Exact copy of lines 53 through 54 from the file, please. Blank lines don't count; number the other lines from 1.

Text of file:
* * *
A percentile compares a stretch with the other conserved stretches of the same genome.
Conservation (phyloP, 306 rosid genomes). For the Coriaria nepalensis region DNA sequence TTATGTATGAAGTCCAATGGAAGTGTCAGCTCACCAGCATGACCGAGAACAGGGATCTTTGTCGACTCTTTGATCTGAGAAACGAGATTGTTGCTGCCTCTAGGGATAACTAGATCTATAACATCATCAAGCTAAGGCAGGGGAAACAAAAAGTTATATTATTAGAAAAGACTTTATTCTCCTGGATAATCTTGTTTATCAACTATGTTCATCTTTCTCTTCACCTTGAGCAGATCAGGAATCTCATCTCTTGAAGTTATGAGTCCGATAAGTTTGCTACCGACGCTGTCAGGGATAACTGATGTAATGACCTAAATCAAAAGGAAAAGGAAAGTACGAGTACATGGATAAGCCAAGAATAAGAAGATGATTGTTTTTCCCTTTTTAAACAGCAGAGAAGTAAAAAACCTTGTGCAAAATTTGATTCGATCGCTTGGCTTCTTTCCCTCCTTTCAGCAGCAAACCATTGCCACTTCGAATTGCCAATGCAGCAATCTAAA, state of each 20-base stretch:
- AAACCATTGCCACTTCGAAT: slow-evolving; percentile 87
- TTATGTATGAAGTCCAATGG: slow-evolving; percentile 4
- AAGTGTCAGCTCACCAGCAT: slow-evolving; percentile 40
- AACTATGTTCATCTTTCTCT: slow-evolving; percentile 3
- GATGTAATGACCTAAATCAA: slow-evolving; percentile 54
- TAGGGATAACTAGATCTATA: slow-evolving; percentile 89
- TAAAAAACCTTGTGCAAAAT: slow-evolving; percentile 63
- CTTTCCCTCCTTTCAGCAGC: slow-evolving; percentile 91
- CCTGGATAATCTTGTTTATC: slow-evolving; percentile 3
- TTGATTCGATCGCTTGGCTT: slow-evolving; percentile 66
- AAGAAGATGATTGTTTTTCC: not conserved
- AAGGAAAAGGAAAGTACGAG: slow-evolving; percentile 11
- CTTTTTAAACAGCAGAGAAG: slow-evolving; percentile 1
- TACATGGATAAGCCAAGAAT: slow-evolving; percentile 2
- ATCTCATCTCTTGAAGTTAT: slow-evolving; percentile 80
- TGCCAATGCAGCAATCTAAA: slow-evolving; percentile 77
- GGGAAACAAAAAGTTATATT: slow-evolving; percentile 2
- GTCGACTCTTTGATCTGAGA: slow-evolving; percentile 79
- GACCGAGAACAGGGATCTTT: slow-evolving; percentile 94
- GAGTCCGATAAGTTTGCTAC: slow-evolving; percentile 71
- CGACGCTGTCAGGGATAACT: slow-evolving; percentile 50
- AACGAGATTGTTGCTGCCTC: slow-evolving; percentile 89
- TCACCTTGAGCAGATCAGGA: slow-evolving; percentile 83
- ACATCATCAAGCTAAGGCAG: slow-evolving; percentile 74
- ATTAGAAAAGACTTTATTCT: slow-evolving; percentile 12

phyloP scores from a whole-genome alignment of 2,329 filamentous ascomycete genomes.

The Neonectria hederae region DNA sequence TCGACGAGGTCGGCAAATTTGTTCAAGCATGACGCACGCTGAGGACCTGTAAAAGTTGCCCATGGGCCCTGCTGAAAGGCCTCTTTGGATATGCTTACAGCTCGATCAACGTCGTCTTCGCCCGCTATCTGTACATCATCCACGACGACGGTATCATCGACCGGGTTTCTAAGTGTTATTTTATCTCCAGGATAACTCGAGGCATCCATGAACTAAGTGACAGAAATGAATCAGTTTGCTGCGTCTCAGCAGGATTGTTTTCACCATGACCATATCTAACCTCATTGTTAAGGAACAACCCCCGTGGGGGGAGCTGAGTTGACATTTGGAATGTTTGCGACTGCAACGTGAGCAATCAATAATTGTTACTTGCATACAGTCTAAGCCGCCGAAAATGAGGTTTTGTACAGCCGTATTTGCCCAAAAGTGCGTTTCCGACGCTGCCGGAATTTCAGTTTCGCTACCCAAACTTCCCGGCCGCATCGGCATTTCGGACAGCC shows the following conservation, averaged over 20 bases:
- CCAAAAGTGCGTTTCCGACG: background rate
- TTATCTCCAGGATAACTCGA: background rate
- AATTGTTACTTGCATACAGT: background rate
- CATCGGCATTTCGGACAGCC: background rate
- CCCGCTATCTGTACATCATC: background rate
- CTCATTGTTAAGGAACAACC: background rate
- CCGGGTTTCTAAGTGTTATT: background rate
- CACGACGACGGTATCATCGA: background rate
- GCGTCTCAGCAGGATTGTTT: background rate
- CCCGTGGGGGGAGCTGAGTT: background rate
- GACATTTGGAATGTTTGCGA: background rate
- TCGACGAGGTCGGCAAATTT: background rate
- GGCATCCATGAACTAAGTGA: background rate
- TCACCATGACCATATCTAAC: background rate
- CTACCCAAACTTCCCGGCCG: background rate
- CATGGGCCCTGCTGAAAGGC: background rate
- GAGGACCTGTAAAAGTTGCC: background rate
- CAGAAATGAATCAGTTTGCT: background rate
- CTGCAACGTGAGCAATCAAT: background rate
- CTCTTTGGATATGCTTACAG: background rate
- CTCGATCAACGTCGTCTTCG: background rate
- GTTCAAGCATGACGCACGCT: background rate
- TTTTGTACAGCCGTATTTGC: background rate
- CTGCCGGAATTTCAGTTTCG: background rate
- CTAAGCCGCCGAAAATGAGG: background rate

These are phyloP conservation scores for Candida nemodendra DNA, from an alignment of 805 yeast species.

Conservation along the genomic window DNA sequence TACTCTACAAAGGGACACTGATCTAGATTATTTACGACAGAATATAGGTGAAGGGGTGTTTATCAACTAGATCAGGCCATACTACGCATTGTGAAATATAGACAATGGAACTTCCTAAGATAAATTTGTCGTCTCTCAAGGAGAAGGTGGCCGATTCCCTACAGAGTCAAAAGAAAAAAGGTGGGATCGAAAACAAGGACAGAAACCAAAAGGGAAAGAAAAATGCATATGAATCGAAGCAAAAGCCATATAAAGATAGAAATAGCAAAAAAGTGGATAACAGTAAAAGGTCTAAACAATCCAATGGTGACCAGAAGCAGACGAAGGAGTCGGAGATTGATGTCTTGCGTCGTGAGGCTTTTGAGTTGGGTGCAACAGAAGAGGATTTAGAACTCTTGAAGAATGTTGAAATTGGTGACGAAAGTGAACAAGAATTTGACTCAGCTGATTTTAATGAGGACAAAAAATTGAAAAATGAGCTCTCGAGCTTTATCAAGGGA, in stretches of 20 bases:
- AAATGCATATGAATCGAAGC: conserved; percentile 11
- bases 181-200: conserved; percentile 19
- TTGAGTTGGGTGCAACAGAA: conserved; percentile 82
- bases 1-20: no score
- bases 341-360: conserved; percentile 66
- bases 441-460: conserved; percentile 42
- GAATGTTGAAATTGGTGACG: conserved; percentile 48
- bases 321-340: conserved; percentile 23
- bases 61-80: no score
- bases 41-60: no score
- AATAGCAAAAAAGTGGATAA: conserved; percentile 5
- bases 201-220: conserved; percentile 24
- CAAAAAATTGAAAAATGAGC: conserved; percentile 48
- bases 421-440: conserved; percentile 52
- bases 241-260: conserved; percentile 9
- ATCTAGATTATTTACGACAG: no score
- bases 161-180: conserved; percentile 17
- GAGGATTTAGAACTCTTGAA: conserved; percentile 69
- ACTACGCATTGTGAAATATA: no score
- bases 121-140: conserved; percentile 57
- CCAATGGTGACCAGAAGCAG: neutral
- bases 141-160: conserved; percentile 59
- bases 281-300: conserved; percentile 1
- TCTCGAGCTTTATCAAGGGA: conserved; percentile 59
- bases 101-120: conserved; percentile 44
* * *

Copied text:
- CTGCCGGAATTTCAGTTTCG: background rate
- CTAAGCCGCCGAAAATGAGG: background rate